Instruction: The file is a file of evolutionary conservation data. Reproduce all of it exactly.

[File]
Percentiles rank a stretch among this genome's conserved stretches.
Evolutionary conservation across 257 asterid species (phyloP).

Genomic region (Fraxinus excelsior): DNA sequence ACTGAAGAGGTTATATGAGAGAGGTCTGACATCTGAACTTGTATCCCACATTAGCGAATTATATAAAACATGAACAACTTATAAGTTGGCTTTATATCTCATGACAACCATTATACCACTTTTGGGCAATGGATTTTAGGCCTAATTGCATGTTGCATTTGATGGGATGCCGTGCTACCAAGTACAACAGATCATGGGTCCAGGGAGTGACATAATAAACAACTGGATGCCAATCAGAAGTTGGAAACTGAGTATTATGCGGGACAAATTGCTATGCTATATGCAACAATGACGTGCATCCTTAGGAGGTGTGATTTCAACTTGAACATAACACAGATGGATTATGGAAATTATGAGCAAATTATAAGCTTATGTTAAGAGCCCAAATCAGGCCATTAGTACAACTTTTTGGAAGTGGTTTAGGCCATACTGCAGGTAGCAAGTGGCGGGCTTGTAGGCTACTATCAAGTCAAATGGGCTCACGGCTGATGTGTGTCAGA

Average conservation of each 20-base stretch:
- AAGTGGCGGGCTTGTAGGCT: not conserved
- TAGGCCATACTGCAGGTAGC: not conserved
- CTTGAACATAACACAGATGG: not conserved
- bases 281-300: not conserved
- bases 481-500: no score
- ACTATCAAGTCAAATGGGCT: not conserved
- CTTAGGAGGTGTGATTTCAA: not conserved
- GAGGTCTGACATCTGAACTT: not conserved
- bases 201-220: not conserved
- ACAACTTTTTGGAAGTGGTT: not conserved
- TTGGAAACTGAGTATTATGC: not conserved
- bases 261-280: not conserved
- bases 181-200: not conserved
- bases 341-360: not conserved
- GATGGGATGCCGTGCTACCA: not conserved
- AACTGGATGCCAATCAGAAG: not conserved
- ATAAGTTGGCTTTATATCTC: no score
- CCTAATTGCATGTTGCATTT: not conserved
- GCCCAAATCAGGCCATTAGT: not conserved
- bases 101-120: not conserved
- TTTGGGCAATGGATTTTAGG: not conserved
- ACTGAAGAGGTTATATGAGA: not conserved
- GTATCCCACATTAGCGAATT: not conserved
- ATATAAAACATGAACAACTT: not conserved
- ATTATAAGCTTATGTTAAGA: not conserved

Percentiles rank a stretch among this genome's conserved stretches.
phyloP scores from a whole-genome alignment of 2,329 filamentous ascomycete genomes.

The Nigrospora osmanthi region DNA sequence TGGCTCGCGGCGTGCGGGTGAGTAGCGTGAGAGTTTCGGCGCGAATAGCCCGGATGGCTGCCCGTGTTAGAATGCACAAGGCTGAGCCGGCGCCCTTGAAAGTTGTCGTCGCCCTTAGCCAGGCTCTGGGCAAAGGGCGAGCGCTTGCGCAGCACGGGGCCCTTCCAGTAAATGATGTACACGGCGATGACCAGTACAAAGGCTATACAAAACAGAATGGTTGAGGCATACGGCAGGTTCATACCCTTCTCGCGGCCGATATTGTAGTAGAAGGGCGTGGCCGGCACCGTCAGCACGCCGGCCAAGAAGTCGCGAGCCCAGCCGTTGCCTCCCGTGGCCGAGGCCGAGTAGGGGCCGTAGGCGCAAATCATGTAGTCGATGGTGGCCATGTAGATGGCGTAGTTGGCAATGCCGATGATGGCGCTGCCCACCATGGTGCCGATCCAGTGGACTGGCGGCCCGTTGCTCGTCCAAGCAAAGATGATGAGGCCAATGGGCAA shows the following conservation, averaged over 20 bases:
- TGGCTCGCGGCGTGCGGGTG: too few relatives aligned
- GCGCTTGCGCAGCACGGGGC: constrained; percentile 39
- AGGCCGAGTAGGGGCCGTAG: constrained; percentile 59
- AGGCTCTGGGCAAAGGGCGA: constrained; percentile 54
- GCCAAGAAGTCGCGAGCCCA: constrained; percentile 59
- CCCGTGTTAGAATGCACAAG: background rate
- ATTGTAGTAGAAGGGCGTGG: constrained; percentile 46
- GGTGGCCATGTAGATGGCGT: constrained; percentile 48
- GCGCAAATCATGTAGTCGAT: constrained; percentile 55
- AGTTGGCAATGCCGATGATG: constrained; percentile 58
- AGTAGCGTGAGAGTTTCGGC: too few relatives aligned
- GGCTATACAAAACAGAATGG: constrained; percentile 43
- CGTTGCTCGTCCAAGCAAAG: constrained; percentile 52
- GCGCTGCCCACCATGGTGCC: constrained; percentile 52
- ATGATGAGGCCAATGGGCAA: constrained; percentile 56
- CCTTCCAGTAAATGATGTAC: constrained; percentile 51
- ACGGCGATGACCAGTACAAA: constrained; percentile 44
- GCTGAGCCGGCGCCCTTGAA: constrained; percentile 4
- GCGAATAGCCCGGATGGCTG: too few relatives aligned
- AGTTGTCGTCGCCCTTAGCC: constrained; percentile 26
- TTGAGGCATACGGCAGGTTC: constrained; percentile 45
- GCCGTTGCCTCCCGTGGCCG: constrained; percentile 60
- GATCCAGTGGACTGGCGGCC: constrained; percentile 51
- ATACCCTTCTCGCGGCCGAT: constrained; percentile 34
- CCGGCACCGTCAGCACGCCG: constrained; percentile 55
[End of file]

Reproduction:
Percentiles rank a stretch among this genome's conserved stretches.
Evolutionary conservation across 257 asterid species (phyloP).

Genomic region (Fraxinus excelsior): DNA sequence ACTGAAGAGGTTATATGAGAGAGGTCTGACATCTGAACTTGTATCCCACATTAGCGAATTATATAAAACATGAACAACTTATAAGTTGGCTTTATATCTCATGACAACCATTATACCACTTTTGGGCAATGGATTTTAGGCCTAATTGCATGTTGCATTTGATGGGATGCCGTGCTACCAAGTACAACAGATCATGGGTCCAGGGAGTGACATAATAAACAACTGGATGCCAATCAGAAGTTGGAAACTGAGTATTATGCGGGACAAATTGCTATGCTATATGCAACAATGACGTGCATCCTTAGGAGGTGTGATTTCAACTTGAACATAACACAGATGGATTATGGAAATTATGAGCAAATTATAAGCTTATGTTAAGAGCCCAAATCAGGCCATTAGTACAACTTTTTGGAAGTGGTTTAGGCCATACTGCAGGTAGCAAGTGGCGGGCTTGTAGGCTACTATCAAGTCAAATGGGCTCACGGCTGATGTGTGTCAGA

Average conservation of each 20-base stretch:
- AAGTGGCGGGCTTGTAGGCT: not conserved
- TAGGCCATACTGCAGGTAGC: not conserved
- CTTGAACATAACACAGATGG: not conserved
- bases 281-300: not conserved
- bases 481-500: no score
- ACTATCAAGTCAAATGGGCT: not conserved
- CTTAGGAGGTGTGATTTCAA: not conserved
- GAGGTCTGACATCTGAACTT: not conserved
- bases 201-220: not conserved
- ACAACTTTTTGGAAGTGGTT: not conserved
- TTGGAAACTGAGTATTATGC: not conserved
- bases 261-280: not conserved
- bases 181-200: not conserved
- bases 341-360: not conserved
- GATGGGATGCCGTGCTACCA: not conserved
- AACTGGATGCCAATCAGAAG: not conserved
- ATAAGTTGGCTTTATATCTC: no score
- CCTAATTGCATGTTGCATTT: not conserved
- GCCCAAATCAGGCCATTAGT: not conserved
- bases 101-120: not conserved
- TTTGGGCAATGGATTTTAGG: not conserved
- ACTGAAGAGGTTATATGAGA: not conserved
- GTATCCCACATTAGCGAATT: not conserved
- ATATAAAACATGAACAACTT: not conserved
- ATTATAAGCTTATGTTAAGA: not conserved

Percentiles rank a stretch among this genome's conserved stretches.
phyloP scores from a whole-genome alignment of 2,329 filamentous ascomycete genomes.

The Nigrospora osmanthi region DNA sequence TGGCTCGCGGCGTGCGGGTGAGTAGCGTGAGAGTTTCGGCGCGAATAGCCCGGATGGCTGCCCGTGTTAGAATGCACAAGGCTGAGCCGGCGCCCTTGAAAGTTGTCGTCGCCCTTAGCCAGGCTCTGGGCAAAGGGCGAGCGCTTGCGCAGCACGGGGCCCTTCCAGTAAATGATGTACACGGCGATGACCAGTACAAAGGCTATACAAAACAGAATGGTTGAGGCATACGGCAGGTTCATACCCTTCTCGCGGCCGATATTGTAGTAGAAGGGCGTGGCCGGCACCGTCAGCACGCCGGCCAAGAAGTCGCGAGCCCAGCCGTTGCCTCCCGTGGCCGAGGCCGAGTAGGGGCCGTAGGCGCAAATCATGTAGTCGATGGTGGCCATGTAGATGGCGTAGTTGGCAATGCCGATGATGGCGCTGCCCACCATGGTGCCGATCCAGTGGACTGGCGGCCCGTTGCTCGTCCAAGCAAAGATGATGAGGCCAATGGGCAA shows the following conservation, averaged over 20 bases:
- TGGCTCGCGGCGTGCGGGTG: too few relatives aligned
- GCGCTTGCGCAGCACGGGGC: constrained; percentile 39
- AGGCCGAGTAGGGGCCGTAG: constrained; percentile 59
- AGGCTCTGGGCAAAGGGCGA: constrained; percentile 54
- GCCAAGAAGTCGCGAGCCCA: constrained; percentile 59
- CCCGTGTTAGAATGCACAAG: background rate
- ATTGTAGTAGAAGGGCGTGG: constrained; percentile 46
- GGTGGCCATGTAGATGGCGT: constrained; percentile 48
- GCGCAAATCATGTAGTCGAT: constrained; percentile 55
- AGTTGGCAATGCCGATGATG: constrained; percentile 58
- AGTAGCGTGAGAGTTTCGGC: too few relatives aligned
- GGCTATACAAAACAGAATGG: constrained; percentile 43
- CGTTGCTCGTCCAAGCAAAG: constrained; percentile 52
- GCGCTGCCCACCATGGTGCC: constrained; percentile 52
- ATGATGAGGCCAATGGGCAA: constrained; percentile 56
- CCTTCCAGTAAATGATGTAC: constrained; percentile 51
- ACGGCGATGACCAGTACAAA: constrained; percentile 44
- GCTGAGCCGGCGCCCTTGAA: constrained; percentile 4
- GCGAATAGCCCGGATGGCTG: too few relatives aligned
- AGTTGTCGTCGCCCTTAGCC: constrained; percentile 26
- TTGAGGCATACGGCAGGTTC: constrained; percentile 45
- GCCGTTGCCTCCCGTGGCCG: constrained; percentile 60
- GATCCAGTGGACTGGCGGCC: constrained; percentile 51
- ATACCCTTCTCGCGGCCGAT: constrained; percentile 34
- CCGGCACCGTCAGCACGCCG: constrained; percentile 55